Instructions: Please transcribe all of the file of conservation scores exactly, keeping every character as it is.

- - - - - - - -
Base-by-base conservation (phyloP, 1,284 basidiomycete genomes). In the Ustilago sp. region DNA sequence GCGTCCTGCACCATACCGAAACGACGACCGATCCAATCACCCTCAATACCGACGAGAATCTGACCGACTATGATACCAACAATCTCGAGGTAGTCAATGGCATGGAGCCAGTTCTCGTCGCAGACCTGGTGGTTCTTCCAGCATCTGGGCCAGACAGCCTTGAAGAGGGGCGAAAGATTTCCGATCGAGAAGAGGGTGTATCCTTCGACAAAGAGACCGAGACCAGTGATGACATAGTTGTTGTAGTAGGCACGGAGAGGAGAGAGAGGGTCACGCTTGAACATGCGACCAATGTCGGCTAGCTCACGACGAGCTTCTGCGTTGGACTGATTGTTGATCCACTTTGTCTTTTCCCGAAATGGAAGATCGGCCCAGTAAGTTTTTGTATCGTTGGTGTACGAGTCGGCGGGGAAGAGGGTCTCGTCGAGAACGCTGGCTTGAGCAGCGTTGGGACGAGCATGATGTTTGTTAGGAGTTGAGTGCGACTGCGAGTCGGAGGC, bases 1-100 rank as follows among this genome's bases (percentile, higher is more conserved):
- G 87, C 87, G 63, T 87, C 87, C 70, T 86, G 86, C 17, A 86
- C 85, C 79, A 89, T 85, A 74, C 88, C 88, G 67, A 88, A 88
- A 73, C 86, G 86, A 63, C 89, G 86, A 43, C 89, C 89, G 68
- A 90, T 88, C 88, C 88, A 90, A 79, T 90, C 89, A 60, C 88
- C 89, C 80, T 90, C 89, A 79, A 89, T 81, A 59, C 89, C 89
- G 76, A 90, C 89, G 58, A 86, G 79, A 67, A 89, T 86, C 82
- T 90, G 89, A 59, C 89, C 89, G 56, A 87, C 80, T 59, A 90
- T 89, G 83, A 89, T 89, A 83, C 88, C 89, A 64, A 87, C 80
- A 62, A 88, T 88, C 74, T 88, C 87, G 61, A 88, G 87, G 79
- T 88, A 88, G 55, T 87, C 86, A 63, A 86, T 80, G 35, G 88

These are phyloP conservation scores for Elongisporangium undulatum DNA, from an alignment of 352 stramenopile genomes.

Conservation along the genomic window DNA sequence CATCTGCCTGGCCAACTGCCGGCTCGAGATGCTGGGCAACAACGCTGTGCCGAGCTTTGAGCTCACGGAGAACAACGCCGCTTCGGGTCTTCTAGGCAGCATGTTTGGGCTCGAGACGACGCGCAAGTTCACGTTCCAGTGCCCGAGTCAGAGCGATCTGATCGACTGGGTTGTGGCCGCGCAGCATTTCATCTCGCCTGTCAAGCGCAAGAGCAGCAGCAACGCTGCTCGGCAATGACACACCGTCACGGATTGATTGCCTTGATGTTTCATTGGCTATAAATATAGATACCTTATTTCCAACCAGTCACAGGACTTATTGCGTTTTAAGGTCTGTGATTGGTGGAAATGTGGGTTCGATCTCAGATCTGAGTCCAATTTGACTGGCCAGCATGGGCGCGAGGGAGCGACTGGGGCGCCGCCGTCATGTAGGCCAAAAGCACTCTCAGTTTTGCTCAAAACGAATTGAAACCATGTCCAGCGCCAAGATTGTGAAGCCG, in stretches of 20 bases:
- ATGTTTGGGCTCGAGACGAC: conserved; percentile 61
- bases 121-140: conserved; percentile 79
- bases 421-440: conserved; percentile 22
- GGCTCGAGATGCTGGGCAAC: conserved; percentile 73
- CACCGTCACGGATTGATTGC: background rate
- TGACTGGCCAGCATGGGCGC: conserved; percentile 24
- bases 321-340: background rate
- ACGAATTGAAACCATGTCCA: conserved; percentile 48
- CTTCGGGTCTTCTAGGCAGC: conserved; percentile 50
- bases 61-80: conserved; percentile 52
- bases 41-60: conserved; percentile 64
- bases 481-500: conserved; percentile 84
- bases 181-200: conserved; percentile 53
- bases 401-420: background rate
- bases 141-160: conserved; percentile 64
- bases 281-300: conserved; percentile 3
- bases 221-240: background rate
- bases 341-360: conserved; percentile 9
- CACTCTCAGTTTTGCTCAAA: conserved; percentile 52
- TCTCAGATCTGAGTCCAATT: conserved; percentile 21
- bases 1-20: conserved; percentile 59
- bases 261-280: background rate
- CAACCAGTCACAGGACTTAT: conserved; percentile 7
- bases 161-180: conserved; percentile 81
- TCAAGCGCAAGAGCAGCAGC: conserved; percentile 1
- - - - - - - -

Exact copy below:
Base-by-base conservation (phyloP, 1,284 basidiomycete genomes). In the Ustilago sp. region DNA sequence GCGTCCTGCACCATACCGAAACGACGACCGATCCAATCACCCTCAATACCGACGAGAATCTGACCGACTATGATACCAACAATCTCGAGGTAGTCAATGGCATGGAGCCAGTTCTCGTCGCAGACCTGGTGGTTCTTCCAGCATCTGGGCCAGACAGCCTTGAAGAGGGGCGAAAGATTTCCGATCGAGAAGAGGGTGTATCCTTCGACAAAGAGACCGAGACCAGTGATGACATAGTTGTTGTAGTAGGCACGGAGAGGAGAGAGAGGGTCACGCTTGAACATGCGACCAATGTCGGCTAGCTCACGACGAGCTTCTGCGTTGGACTGATTGTTGATCCACTTTGTCTTTTCCCGAAATGGAAGATCGGCCCAGTAAGTTTTTGTATCGTTGGTGTACGAGTCGGCGGGGAAGAGGGTCTCGTCGAGAACGCTGGCTTGAGCAGCGTTGGGACGAGCATGATGTTTGTTAGGAGTTGAGTGCGACTGCGAGTCGGAGGC, bases 1-100 rank as follows among this genome's bases (percentile, higher is more conserved):
- G 87, C 87, G 63, T 87, C 87, C 70, T 86, G 86, C 17, A 86
- C 85, C 79, A 89, T 85, A 74, C 88, C 88, G 67, A 88, A 88
- A 73, C 86, G 86, A 63, C 89, G 86, A 43, C 89, C 89, G 68
- A 90, T 88, C 88, C 88, A 90, A 79, T 90, C 89, A 60, C 88
- C 89, C 80, T 90, C 89, A 79, A 89, T 81, A 59, C 89, C 89
- G 76, A 90, C 89, G 58, A 86, G 79, A 67, A 89, T 86, C 82
- T 90, G 89, A 59, C 89, C 89, G 56, A 87, C 80, T 59, A 90
- T 89, G 83, A 89, T 89, A 83, C 88, C 89, A 64, A 87, C 80
- A 62, A 88, T 88, C 74, T 88, C 87, G 61, A 88, G 87, G 79
- T 88, A 88, G 55, T 87, C 86, A 63, A 86, T 80, G 35, G 88

These are phyloP conservation scores for Elongisporangium undulatum DNA, from an alignment of 352 stramenopile genomes.

Conservation along the genomic window DNA sequence CATCTGCCTGGCCAACTGCCGGCTCGAGATGCTGGGCAACAACGCTGTGCCGAGCTTTGAGCTCACGGAGAACAACGCCGCTTCGGGTCTTCTAGGCAGCATGTTTGGGCTCGAGACGACGCGCAAGTTCACGTTCCAGTGCCCGAGTCAGAGCGATCTGATCGACTGGGTTGTGGCCGCGCAGCATTTCATCTCGCCTGTCAAGCGCAAGAGCAGCAGCAACGCTGCTCGGCAATGACACACCGTCACGGATTGATTGCCTTGATGTTTCATTGGCTATAAATATAGATACCTTATTTCCAACCAGTCACAGGACTTATTGCGTTTTAAGGTCTGTGATTGGTGGAAATGTGGGTTCGATCTCAGATCTGAGTCCAATTTGACTGGCCAGCATGGGCGCGAGGGAGCGACTGGGGCGCCGCCGTCATGTAGGCCAAAAGCACTCTCAGTTTTGCTCAAAACGAATTGAAACCATGTCCAGCGCCAAGATTGTGAAGCCG, in stretches of 20 bases:
- ATGTTTGGGCTCGAGACGAC: conserved; percentile 61
- bases 121-140: conserved; percentile 79
- bases 421-440: conserved; percentile 22
- GGCTCGAGATGCTGGGCAAC: conserved; percentile 73
- CACCGTCACGGATTGATTGC: background rate
- TGACTGGCCAGCATGGGCGC: conserved; percentile 24
- bases 321-340: background rate
- ACGAATTGAAACCATGTCCA: conserved; percentile 48
- CTTCGGGTCTTCTAGGCAGC: conserved; percentile 50
- bases 61-80: conserved; percentile 52
- bases 41-60: conserved; percentile 64
- bases 481-500: conserved; percentile 84
- bases 181-200: conserved; percentile 53
- bases 401-420: background rate
- bases 141-160: conserved; percentile 64
- bases 281-300: conserved; percentile 3
- bases 221-240: background rate
- bases 341-360: conserved; percentile 9
- CACTCTCAGTTTTGCTCAAA: conserved; percentile 52
- TCTCAGATCTGAGTCCAATT: conserved; percentile 21
- bases 1-20: conserved; percentile 59
- bases 261-280: background rate
- CAACCAGTCACAGGACTTAT: conserved; percentile 7
- bases 161-180: conserved; percentile 81
- TCAAGCGCAAGAGCAGCAGC: conserved; percentile 1